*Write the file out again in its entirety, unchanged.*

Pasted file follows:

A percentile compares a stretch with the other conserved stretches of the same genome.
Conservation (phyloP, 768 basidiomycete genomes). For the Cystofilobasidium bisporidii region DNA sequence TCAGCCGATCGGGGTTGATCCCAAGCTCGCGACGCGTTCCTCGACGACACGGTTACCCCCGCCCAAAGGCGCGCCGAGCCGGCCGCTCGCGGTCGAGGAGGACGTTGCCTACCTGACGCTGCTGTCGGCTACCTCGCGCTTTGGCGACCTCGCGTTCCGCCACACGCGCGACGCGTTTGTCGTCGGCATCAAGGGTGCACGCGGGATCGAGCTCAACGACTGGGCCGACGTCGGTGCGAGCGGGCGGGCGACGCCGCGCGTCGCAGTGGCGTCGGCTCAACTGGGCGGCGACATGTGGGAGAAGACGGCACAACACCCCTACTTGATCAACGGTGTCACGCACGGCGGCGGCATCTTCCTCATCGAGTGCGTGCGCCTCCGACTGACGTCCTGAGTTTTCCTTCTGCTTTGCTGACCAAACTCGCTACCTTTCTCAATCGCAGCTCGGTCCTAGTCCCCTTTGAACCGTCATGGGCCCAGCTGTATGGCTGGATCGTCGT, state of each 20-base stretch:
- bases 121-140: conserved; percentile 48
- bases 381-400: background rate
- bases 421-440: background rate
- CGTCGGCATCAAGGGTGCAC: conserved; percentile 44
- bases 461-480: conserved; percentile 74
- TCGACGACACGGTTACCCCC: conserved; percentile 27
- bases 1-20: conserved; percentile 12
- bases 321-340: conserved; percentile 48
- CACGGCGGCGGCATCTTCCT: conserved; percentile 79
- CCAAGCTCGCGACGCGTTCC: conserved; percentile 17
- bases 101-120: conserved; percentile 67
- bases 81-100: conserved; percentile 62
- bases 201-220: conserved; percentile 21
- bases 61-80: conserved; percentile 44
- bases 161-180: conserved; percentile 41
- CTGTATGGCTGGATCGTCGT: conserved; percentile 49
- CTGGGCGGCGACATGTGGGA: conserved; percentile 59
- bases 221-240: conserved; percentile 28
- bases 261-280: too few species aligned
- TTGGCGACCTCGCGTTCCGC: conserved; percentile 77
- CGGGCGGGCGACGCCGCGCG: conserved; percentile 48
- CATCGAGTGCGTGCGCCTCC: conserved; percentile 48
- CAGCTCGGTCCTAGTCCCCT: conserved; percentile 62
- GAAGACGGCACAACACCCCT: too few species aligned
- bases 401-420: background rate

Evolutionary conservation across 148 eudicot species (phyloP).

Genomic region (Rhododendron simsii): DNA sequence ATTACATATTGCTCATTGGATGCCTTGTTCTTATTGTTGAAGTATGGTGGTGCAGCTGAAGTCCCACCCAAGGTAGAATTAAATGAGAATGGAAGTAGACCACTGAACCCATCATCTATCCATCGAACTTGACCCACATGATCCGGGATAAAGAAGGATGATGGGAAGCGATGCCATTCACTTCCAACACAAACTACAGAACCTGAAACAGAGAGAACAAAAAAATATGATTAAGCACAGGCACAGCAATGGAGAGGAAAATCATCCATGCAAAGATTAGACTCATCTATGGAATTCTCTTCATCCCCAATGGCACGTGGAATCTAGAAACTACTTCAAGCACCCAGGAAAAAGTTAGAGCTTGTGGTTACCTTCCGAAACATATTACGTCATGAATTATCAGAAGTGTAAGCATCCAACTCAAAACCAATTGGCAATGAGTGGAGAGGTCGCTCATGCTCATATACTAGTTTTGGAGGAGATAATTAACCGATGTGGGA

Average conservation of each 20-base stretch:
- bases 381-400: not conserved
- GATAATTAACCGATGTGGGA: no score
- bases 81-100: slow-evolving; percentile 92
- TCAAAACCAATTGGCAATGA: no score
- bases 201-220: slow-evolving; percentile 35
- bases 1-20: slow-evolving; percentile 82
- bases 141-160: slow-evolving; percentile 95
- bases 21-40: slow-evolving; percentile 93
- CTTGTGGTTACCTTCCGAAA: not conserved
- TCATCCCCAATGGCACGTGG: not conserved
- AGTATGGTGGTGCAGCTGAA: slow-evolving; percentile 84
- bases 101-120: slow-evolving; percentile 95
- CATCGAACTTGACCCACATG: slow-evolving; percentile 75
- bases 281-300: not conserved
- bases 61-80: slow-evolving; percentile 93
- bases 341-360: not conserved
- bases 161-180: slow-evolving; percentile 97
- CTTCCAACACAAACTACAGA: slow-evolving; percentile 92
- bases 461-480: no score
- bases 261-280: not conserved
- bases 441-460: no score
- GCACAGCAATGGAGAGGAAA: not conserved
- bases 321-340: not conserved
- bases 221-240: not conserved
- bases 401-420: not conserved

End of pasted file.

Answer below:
A percentile compares a stretch with the other conserved stretches of the same genome.
Conservation (phyloP, 768 basidiomycete genomes). For the Cystofilobasidium bisporidii region DNA sequence TCAGCCGATCGGGGTTGATCCCAAGCTCGCGACGCGTTCCTCGACGACACGGTTACCCCCGCCCAAAGGCGCGCCGAGCCGGCCGCTCGCGGTCGAGGAGGACGTTGCCTACCTGACGCTGCTGTCGGCTACCTCGCGCTTTGGCGACCTCGCGTTCCGCCACACGCGCGACGCGTTTGTCGTCGGCATCAAGGGTGCACGCGGGATCGAGCTCAACGACTGGGCCGACGTCGGTGCGAGCGGGCGGGCGACGCCGCGCGTCGCAGTGGCGTCGGCTCAACTGGGCGGCGACATGTGGGAGAAGACGGCACAACACCCCTACTTGATCAACGGTGTCACGCACGGCGGCGGCATCTTCCTCATCGAGTGCGTGCGCCTCCGACTGACGTCCTGAGTTTTCCTTCTGCTTTGCTGACCAAACTCGCTACCTTTCTCAATCGCAGCTCGGTCCTAGTCCCCTTTGAACCGTCATGGGCCCAGCTGTATGGCTGGATCGTCGT, state of each 20-base stretch:
- bases 121-140: conserved; percentile 48
- bases 381-400: background rate
- bases 421-440: background rate
- CGTCGGCATCAAGGGTGCAC: conserved; percentile 44
- bases 461-480: conserved; percentile 74
- TCGACGACACGGTTACCCCC: conserved; percentile 27
- bases 1-20: conserved; percentile 12
- bases 321-340: conserved; percentile 48
- CACGGCGGCGGCATCTTCCT: conserved; percentile 79
- CCAAGCTCGCGACGCGTTCC: conserved; percentile 17
- bases 101-120: conserved; percentile 67
- bases 81-100: conserved; percentile 62
- bases 201-220: conserved; percentile 21
- bases 61-80: conserved; percentile 44
- bases 161-180: conserved; percentile 41
- CTGTATGGCTGGATCGTCGT: conserved; percentile 49
- CTGGGCGGCGACATGTGGGA: conserved; percentile 59
- bases 221-240: conserved; percentile 28
- bases 261-280: too few species aligned
- TTGGCGACCTCGCGTTCCGC: conserved; percentile 77
- CGGGCGGGCGACGCCGCGCG: conserved; percentile 48
- CATCGAGTGCGTGCGCCTCC: conserved; percentile 48
- CAGCTCGGTCCTAGTCCCCT: conserved; percentile 62
- GAAGACGGCACAACACCCCT: too few species aligned
- bases 401-420: background rate

Evolutionary conservation across 148 eudicot species (phyloP).

Genomic region (Rhododendron simsii): DNA sequence ATTACATATTGCTCATTGGATGCCTTGTTCTTATTGTTGAAGTATGGTGGTGCAGCTGAAGTCCCACCCAAGGTAGAATTAAATGAGAATGGAAGTAGACCACTGAACCCATCATCTATCCATCGAACTTGACCCACATGATCCGGGATAAAGAAGGATGATGGGAAGCGATGCCATTCACTTCCAACACAAACTACAGAACCTGAAACAGAGAGAACAAAAAAATATGATTAAGCACAGGCACAGCAATGGAGAGGAAAATCATCCATGCAAAGATTAGACTCATCTATGGAATTCTCTTCATCCCCAATGGCACGTGGAATCTAGAAACTACTTCAAGCACCCAGGAAAAAGTTAGAGCTTGTGGTTACCTTCCGAAACATATTACGTCATGAATTATCAGAAGTGTAAGCATCCAACTCAAAACCAATTGGCAATGAGTGGAGAGGTCGCTCATGCTCATATACTAGTTTTGGAGGAGATAATTAACCGATGTGGGA

Average conservation of each 20-base stretch:
- bases 381-400: not conserved
- GATAATTAACCGATGTGGGA: no score
- bases 81-100: slow-evolving; percentile 92
- TCAAAACCAATTGGCAATGA: no score
- bases 201-220: slow-evolving; percentile 35
- bases 1-20: slow-evolving; percentile 82
- bases 141-160: slow-evolving; percentile 95
- bases 21-40: slow-evolving; percentile 93
- CTTGTGGTTACCTTCCGAAA: not conserved
- TCATCCCCAATGGCACGTGG: not conserved
- AGTATGGTGGTGCAGCTGAA: slow-evolving; percentile 84
- bases 101-120: slow-evolving; percentile 95
- CATCGAACTTGACCCACATG: slow-evolving; percentile 75
- bases 281-300: not conserved
- bases 61-80: slow-evolving; percentile 93
- bases 341-360: not conserved
- bases 161-180: slow-evolving; percentile 97
- CTTCCAACACAAACTACAGA: slow-evolving; percentile 92
- bases 461-480: no score
- bases 261-280: not conserved
- bases 441-460: no score
- GCACAGCAATGGAGAGGAAA: not conserved
- bases 321-340: not conserved
- bases 221-240: not conserved
- bases 401-420: not conserved